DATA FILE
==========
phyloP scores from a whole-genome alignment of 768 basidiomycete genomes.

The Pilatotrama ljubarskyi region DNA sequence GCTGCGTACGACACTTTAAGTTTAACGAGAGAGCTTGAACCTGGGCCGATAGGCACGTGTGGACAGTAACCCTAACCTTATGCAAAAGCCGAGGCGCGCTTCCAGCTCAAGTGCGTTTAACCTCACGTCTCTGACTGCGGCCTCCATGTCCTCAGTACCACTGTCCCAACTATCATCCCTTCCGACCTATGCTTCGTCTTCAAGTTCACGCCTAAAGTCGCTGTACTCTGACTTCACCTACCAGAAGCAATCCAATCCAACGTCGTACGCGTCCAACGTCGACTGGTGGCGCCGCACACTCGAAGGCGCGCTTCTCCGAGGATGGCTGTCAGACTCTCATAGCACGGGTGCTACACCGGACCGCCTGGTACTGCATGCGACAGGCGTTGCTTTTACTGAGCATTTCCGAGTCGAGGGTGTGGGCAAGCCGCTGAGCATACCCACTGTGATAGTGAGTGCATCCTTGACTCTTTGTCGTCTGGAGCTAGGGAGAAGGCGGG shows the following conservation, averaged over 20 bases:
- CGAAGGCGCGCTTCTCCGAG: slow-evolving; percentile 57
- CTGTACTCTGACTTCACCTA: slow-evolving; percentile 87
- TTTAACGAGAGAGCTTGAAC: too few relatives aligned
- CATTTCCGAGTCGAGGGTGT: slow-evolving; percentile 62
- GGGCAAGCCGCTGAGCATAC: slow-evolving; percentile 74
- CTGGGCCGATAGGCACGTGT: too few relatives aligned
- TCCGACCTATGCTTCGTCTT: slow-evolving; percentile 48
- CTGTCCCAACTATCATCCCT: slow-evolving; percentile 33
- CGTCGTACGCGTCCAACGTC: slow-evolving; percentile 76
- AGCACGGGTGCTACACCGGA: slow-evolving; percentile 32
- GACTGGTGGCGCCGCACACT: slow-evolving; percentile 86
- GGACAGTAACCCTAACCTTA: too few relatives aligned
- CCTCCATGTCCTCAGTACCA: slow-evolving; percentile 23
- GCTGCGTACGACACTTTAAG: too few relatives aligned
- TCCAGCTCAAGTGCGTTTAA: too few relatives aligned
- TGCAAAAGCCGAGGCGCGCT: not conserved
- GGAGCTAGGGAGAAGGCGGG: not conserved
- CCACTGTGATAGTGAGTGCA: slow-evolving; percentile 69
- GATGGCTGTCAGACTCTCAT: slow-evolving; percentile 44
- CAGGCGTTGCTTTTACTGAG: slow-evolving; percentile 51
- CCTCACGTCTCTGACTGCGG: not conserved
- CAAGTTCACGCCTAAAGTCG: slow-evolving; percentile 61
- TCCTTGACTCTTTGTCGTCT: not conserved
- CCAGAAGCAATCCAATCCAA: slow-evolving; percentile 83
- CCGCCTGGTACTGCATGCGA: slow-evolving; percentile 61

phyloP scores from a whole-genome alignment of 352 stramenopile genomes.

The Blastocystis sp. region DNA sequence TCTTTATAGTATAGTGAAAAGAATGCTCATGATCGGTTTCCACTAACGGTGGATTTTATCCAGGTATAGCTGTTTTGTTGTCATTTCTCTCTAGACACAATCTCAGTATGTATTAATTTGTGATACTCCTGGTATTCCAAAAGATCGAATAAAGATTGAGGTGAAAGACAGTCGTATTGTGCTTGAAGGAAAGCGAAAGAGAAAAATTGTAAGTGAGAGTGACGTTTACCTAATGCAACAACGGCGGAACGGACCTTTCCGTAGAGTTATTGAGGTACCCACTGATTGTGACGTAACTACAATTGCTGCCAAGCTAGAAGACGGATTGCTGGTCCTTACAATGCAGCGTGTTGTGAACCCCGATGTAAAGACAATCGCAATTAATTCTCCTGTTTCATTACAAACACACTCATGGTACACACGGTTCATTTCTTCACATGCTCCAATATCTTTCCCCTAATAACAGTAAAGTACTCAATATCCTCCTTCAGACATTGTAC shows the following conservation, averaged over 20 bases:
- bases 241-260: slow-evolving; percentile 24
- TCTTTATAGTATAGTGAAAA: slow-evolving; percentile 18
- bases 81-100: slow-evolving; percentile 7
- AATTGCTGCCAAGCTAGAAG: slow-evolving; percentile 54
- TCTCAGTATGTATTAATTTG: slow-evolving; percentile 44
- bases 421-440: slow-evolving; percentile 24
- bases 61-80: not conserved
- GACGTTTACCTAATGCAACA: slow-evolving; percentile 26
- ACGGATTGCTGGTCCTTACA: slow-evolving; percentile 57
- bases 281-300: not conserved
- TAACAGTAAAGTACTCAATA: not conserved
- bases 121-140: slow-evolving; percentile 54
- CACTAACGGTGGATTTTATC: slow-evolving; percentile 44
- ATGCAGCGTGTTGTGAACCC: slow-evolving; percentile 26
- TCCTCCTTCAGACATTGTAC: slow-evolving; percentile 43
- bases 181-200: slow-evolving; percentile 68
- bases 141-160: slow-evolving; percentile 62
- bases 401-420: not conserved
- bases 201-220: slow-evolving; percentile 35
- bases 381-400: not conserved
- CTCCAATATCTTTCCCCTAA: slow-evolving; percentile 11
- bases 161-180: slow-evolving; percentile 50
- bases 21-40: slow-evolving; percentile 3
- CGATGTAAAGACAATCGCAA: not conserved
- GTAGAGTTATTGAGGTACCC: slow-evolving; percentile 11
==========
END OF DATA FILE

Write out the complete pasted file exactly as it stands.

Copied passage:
phyloP scores from a whole-genome alignment of 768 basidiomycete genomes.

The Pilatotrama ljubarskyi region DNA sequence GCTGCGTACGACACTTTAAGTTTAACGAGAGAGCTTGAACCTGGGCCGATAGGCACGTGTGGACAGTAACCCTAACCTTATGCAAAAGCCGAGGCGCGCTTCCAGCTCAAGTGCGTTTAACCTCACGTCTCTGACTGCGGCCTCCATGTCCTCAGTACCACTGTCCCAACTATCATCCCTTCCGACCTATGCTTCGTCTTCAAGTTCACGCCTAAAGTCGCTGTACTCTGACTTCACCTACCAGAAGCAATCCAATCCAACGTCGTACGCGTCCAACGTCGACTGGTGGCGCCGCACACTCGAAGGCGCGCTTCTCCGAGGATGGCTGTCAGACTCTCATAGCACGGGTGCTACACCGGACCGCCTGGTACTGCATGCGACAGGCGTTGCTTTTACTGAGCATTTCCGAGTCGAGGGTGTGGGCAAGCCGCTGAGCATACCCACTGTGATAGTGAGTGCATCCTTGACTCTTTGTCGTCTGGAGCTAGGGAGAAGGCGGG shows the following conservation, averaged over 20 bases:
- CGAAGGCGCGCTTCTCCGAG: slow-evolving; percentile 57
- CTGTACTCTGACTTCACCTA: slow-evolving; percentile 87
- TTTAACGAGAGAGCTTGAAC: too few relatives aligned
- CATTTCCGAGTCGAGGGTGT: slow-evolving; percentile 62
- GGGCAAGCCGCTGAGCATAC: slow-evolving; percentile 74
- CTGGGCCGATAGGCACGTGT: too few relatives aligned
- TCCGACCTATGCTTCGTCTT: slow-evolving; percentile 48
- CTGTCCCAACTATCATCCCT: slow-evolving; percentile 33
- CGTCGTACGCGTCCAACGTC: slow-evolving; percentile 76
- AGCACGGGTGCTACACCGGA: slow-evolving; percentile 32
- GACTGGTGGCGCCGCACACT: slow-evolving; percentile 86
- GGACAGTAACCCTAACCTTA: too few relatives aligned
- CCTCCATGTCCTCAGTACCA: slow-evolving; percentile 23
- GCTGCGTACGACACTTTAAG: too few relatives aligned
- TCCAGCTCAAGTGCGTTTAA: too few relatives aligned
- TGCAAAAGCCGAGGCGCGCT: not conserved
- GGAGCTAGGGAGAAGGCGGG: not conserved
- CCACTGTGATAGTGAGTGCA: slow-evolving; percentile 69
- GATGGCTGTCAGACTCTCAT: slow-evolving; percentile 44
- CAGGCGTTGCTTTTACTGAG: slow-evolving; percentile 51
- CCTCACGTCTCTGACTGCGG: not conserved
- CAAGTTCACGCCTAAAGTCG: slow-evolving; percentile 61
- TCCTTGACTCTTTGTCGTCT: not conserved
- CCAGAAGCAATCCAATCCAA: slow-evolving; percentile 83
- CCGCCTGGTACTGCATGCGA: slow-evolving; percentile 61

phyloP scores from a whole-genome alignment of 352 stramenopile genomes.

The Blastocystis sp. region DNA sequence TCTTTATAGTATAGTGAAAAGAATGCTCATGATCGGTTTCCACTAACGGTGGATTTTATCCAGGTATAGCTGTTTTGTTGTCATTTCTCTCTAGACACAATCTCAGTATGTATTAATTTGTGATACTCCTGGTATTCCAAAAGATCGAATAAAGATTGAGGTGAAAGACAGTCGTATTGTGCTTGAAGGAAAGCGAAAGAGAAAAATTGTAAGTGAGAGTGACGTTTACCTAATGCAACAACGGCGGAACGGACCTTTCCGTAGAGTTATTGAGGTACCCACTGATTGTGACGTAACTACAATTGCTGCCAAGCTAGAAGACGGATTGCTGGTCCTTACAATGCAGCGTGTTGTGAACCCCGATGTAAAGACAATCGCAATTAATTCTCCTGTTTCATTACAAACACACTCATGGTACACACGGTTCATTTCTTCACATGCTCCAATATCTTTCCCCTAATAACAGTAAAGTACTCAATATCCTCCTTCAGACATTGTAC shows the following conservation, averaged over 20 bases:
- bases 241-260: slow-evolving; percentile 24
- TCTTTATAGTATAGTGAAAA: slow-evolving; percentile 18
- bases 81-100: slow-evolving; percentile 7
- AATTGCTGCCAAGCTAGAAG: slow-evolving; percentile 54
- TCTCAGTATGTATTAATTTG: slow-evolving; percentile 44
- bases 421-440: slow-evolving; percentile 24
- bases 61-80: not conserved
- GACGTTTACCTAATGCAACA: slow-evolving; percentile 26
- ACGGATTGCTGGTCCTTACA: slow-evolving; percentile 57
- bases 281-300: not conserved
- TAACAGTAAAGTACTCAATA: not conserved
- bases 121-140: slow-evolving; percentile 54
- CACTAACGGTGGATTTTATC: slow-evolving; percentile 44
- ATGCAGCGTGTTGTGAACCC: slow-evolving; percentile 26
- TCCTCCTTCAGACATTGTAC: slow-evolving; percentile 43
- bases 181-200: slow-evolving; percentile 68
- bases 141-160: slow-evolving; percentile 62
- bases 401-420: not conserved
- bases 201-220: slow-evolving; percentile 35
- bases 381-400: not conserved
- CTCCAATATCTTTCCCCTAA: slow-evolving; percentile 11
- bases 161-180: slow-evolving; percentile 50
- bases 21-40: slow-evolving; percentile 3
- CGATGTAAAGACAATCGCAA: not conserved
- GTAGAGTTATTGAGGTACCC: slow-evolving; percentile 11